News Releases By Date
Poor Air Quality Expected in So. New England Thursday, 7/18; Coastal CT, RI, MA
Release Date: 07/17/2013
Contact Information: Dave Deegan, (617) 918-1017
(Boston, Mass. – July 17, 2013) – Poor air quality, due to ground-level ozone, is expected for coastal Connecticut, Southern Rhode Island, and south coastal Massachusetts, including the Cape and Islands for Thursday. EPA and the New England states provide daily air quality forecasts which are updated regularly. The poor air quality may continue into the weekend.
“On Thursday we will likely have unhealthy air quality in many parts of southern New England,” said Curt Spalding, regional administrator of EPA’s New England office. “On these hot, humid and smoggy days, EPA and the medical community suggest that people limit their strenuous outdoor activity. People can also help reduce emissions of air pollution by driving less and by keeping air conditioning thermostats a few degrees warmer.”
The ozone standard is 0.075 parts per million (ppm) on an 8-hour average basis. Air quality alerts are issued when ozone concentrations exceed, or are predicted to exceed, this level. So far this year, there have been 13 days in New England when ozone concentrations have exceeded the standard.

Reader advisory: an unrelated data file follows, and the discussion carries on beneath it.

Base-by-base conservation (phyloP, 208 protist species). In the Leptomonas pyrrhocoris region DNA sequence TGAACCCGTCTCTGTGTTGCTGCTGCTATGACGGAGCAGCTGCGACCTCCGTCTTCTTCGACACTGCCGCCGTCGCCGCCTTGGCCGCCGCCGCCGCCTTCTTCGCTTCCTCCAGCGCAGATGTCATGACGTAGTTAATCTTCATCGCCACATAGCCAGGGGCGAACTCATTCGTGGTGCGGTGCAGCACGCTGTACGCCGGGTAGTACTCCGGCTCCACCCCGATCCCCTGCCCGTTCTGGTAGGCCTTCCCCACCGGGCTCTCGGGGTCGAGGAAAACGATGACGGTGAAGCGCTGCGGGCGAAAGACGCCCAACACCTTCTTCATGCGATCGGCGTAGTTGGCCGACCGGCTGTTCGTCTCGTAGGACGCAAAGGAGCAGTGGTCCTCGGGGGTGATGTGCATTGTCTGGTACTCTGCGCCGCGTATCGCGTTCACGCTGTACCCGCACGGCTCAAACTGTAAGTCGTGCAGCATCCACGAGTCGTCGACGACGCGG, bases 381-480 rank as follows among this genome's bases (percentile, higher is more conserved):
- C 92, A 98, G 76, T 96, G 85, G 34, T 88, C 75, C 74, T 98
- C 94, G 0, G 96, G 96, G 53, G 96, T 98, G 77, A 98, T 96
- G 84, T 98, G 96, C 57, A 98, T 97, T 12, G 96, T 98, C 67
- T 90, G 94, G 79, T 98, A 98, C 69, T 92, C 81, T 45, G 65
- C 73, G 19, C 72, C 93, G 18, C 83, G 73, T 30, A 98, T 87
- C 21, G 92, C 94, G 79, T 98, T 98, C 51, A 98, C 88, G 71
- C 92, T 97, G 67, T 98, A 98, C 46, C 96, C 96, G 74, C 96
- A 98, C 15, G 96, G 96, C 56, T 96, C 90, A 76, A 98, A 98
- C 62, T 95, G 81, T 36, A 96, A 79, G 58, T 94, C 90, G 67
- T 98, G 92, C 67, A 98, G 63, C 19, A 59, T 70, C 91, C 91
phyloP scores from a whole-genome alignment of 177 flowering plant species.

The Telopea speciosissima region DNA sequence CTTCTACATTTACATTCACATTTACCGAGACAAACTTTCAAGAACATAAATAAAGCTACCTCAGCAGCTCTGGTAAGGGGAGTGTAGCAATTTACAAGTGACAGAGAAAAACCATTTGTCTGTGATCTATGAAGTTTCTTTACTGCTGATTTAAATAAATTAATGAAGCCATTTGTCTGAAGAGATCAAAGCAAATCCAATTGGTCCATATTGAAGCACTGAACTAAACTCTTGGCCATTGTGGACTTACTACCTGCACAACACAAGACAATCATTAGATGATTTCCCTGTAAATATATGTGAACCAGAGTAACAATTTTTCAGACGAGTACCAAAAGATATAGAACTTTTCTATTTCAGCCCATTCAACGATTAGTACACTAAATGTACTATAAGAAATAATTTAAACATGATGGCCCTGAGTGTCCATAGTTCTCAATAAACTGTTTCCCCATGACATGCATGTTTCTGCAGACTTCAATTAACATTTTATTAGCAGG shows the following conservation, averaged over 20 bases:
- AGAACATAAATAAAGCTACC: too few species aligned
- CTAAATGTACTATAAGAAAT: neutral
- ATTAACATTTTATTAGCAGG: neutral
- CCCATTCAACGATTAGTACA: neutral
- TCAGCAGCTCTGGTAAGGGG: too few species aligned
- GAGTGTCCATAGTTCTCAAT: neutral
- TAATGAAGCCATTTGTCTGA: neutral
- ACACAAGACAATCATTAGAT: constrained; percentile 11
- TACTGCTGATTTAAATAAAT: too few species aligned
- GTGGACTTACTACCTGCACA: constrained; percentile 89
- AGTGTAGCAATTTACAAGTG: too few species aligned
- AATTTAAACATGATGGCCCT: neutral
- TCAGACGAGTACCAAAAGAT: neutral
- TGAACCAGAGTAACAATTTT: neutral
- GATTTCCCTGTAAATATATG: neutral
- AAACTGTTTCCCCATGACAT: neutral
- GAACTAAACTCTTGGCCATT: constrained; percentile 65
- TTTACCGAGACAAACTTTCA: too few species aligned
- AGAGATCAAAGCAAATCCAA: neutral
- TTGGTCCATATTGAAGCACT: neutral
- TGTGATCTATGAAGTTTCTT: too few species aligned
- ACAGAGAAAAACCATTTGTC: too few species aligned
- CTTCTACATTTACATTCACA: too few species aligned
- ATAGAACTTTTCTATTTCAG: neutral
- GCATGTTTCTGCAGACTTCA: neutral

Exposure to elevated ozone levels can cause breathing problems, aggravate asthma and other pre-existing lung diseases, and make people more susceptible to respiratory infection. When ozone levels are elevated, people should refrain from strenuous outdoor activity, especially sensitive populations such as children and adults with respiratory problems.
Ground-level ozone forms when volatile organic compounds and oxides of nitrogen (ozone precursors) interact in the presence of strong sunlight. Cars, trucks and buses give off the majority of the pollution create ozone. Gasoline stations, print shops, household products like paints and cleaners, as well as lawn and garden equipment also add significantly to the ozone problem.
When ozone is forecast to be unhealthy, EPA asks the public to take action. The public can help reduce ozone by:
- Using public transportation, car pooling and/or combining trips;
- Avoiding the use of small gasoline powered engines, such as lawn mowers and tractors, chain saws, power washers, string trimmers and leaf blowers.
- Real-time ozone data, air quality forecasts, sign up for air quality alert emails www.epa.gov/ne/aqi
- Free air quality alert apps for iPhones and Androids: http://www.airnow.gov/
- Preliminary list of this summer’s unhealthy air days: http://www.epa.gov/region1/airquality/o3exceed-13.html
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